Thursday, 20 October 2011

Getting Started with Derivatives

While expressing his views in 2003, Warren Buffet had referred derivatives as weapons of mass destruction. Since it was exclaimed by Warren Buffet, his words can not be taken for granted. The complexity involved with derivatives make them bear such criticism. A brief introduction of the derivative family was there in Level I but in Level II, they are way more deeper.
Impressively while studying the pricing and valuation of forwards it was revealed that future has nothing to do with the future! Apparently it seems a vague statement but it is hard to believe that its right. As it is a convention that when forward contracts are initiated they are valued zero, the forward price is calculated by multiplying Spot price of the underlying asset with the prevailing risk free interest rates for the required time period. It implies that forward price is the function of spot price and the current, prevailing interest rates. They have nothing to do with the economic conditions or circumstances which shape up future prices. Although these events possess importance in the case of underlying assets which may produce in the coming time like wheat but for financial assets and commodities like precious metals or even currency, the forward price is a combination of spot price and prevailing risk free rates.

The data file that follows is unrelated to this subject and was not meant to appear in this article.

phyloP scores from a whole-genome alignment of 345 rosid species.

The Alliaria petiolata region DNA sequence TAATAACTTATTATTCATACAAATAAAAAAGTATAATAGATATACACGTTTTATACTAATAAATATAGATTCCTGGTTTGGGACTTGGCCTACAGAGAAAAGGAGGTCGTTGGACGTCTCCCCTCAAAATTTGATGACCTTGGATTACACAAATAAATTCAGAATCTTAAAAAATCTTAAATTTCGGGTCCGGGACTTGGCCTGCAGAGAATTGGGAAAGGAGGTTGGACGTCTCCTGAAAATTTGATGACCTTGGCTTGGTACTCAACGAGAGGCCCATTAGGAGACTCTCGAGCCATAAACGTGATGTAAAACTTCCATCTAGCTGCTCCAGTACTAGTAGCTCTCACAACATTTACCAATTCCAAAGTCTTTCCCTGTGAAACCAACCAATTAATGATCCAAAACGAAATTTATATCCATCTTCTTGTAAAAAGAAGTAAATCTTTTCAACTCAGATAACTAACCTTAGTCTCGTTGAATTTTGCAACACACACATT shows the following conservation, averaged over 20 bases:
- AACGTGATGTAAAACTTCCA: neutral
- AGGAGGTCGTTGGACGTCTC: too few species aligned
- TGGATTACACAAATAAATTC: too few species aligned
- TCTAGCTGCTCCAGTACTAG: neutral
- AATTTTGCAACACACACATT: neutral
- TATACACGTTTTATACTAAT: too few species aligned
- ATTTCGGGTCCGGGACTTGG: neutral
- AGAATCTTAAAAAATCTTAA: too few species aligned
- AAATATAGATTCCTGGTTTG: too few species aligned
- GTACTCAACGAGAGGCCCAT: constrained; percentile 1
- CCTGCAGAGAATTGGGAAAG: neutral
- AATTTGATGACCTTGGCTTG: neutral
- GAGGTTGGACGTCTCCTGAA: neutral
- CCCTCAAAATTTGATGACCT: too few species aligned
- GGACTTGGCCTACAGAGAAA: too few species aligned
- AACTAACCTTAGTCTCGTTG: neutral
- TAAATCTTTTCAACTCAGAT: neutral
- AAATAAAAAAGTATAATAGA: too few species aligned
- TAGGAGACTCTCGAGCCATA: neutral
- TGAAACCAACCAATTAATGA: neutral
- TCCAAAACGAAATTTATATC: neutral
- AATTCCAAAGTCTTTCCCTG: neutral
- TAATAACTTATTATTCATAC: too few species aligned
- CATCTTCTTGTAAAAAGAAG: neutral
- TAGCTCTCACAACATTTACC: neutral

There are certain forward contracts in which the forward price is either less or more than the forward price  computed through the previous discussed method, but these contracts are called off the market forward contracts. At their inception either the long pays the short or the short pays the long depending upon the side with negative value. 
Valuation in Forwards is another interesting area. Usually pricing and valuation are used interchangeably but in forwards the price refers to the future price of the underlying asset agreed today (at time= 0), valuation whereas refers to the value of the contract which is calculated by subtracting the discounted forward price of the asset for the spot price at the time of valuation, during the life of the contract or at expiration. Valuation is done for marking to the market purposes and it is business norm to value the contracts. 
Forwards are done with special conditions and involve counter-party risk. Futures whereas are standardized instruments which are marked to the market on daily basis and the gains and loss are adjusted against the initial margin. Though derivatives are complex financial instruments but the complexities seem to resolve automatically once you start understanding them.

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